Humanities and Social Sciences
  • BA (Hons) English & History, University of Ghana
  • Master of Philosophy (MPhil) English, University of Ghana

Teaching Statement

Andy Rodney argues that “most of us end up with no more than five or six people who remember us. Teachers have thousands of people who remember them for the rest of their lives.” These words amply demonstrate my love for the teaching profession. I believe that there is no profession quite as fulfilling as the teaching profession. I believe that the teaching profession contributes more to the future of our society than any other profession.

Thus, my teaching philosophy is given impetus and driven, in large part, by a desire to make a difference in the lives of students; to awaken the kind of curiosity that drives change, the kind which only a teacher can provoke.  As a teacher, my goal is to strive, each day, to make what I teach relevant to my students’ experiences and interests.  

Courses Taught at Ashesi

Written & Oral Communication, 2015/2016 Academic Year

Research Statement

American Literature, Literary Theory, Studies on Literary Influence & Intertextuality, Postcolonial theory

Research Summary


  • Examining Suicide in Achebe’s Things Fall Apart and Soyinka’s Death & the King’s Horseman (not published)
  • Ngugi’s “Matigari”: A Project in Heroic Protagonism (not published)
  • Reggae Activism: The Postcolonial Ethos in selected Reggae songs (not published)
  • (MPhil thesis, 2014: Echoes of Emerson in Walt Whitman’s “Song of Myself”)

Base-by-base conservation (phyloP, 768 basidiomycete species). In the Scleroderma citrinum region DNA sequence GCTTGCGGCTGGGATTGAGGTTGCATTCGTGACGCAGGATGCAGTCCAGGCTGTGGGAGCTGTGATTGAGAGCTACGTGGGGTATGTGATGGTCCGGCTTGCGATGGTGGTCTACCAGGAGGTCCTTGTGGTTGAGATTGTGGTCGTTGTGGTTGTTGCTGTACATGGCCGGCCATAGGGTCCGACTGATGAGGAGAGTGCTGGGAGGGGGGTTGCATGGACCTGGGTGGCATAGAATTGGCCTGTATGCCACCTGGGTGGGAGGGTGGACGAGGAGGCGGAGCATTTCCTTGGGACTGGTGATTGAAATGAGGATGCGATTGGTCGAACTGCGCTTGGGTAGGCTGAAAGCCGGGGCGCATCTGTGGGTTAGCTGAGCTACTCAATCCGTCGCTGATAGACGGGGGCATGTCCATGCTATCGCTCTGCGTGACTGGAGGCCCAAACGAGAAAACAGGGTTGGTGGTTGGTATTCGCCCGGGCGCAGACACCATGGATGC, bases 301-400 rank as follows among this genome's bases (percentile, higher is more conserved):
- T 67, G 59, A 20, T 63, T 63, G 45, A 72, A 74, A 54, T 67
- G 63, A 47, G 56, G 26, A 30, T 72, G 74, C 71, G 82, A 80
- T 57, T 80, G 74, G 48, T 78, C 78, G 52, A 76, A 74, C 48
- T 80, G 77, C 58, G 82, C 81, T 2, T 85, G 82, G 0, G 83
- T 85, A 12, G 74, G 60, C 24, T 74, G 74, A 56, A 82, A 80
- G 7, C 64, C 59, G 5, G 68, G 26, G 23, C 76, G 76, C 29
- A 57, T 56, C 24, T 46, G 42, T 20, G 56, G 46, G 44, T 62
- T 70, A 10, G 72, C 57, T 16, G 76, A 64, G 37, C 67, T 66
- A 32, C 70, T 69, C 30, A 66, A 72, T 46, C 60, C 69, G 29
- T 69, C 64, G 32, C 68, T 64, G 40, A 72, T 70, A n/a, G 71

The study explores fundamental relationships existing in the works of two great American Scholars of the 19th century: Walt Whitman and Ralph Waldo Emerson. It argues that, “Song of Myself”, the poetry collection in Whitman’s major literary work Leaves of Grass, echoes or re-emphasizes some of Emerson’s significant ideological and philosophical beliefs. . Ralph Waldo Emerson, recognized as the founder of America’s transcendentalist movement, was a key figure in America’s intellectual and literary revolution in the 19th century. Ralph Waldo Emerson’s publication of “Nature” in 1836 began a process of creating a new condition of American thinking, severed from European cultural and intellectual influences. Employing T.S Eliot’s theory of influence in “Tradition and the Individual Talent” (1919) as a framework to interpret the echoes, the study challenges traditional notions of influence that privilege the precursor influence as a “standard” to evaluate the later artist’s work and concludes that although Emerson is echoed in Whitman’s text, the relationship of influence between these two writers (per a critical literary interpretation of texts) is not one in which the precursor is seen in the simplistic light of “flowing into”, or sending forth “power or virtue” to the later artist. Rather, the relationship of influence is a sort of symbiosis in which the precursor and the later texts mutually transform and reinforce each other.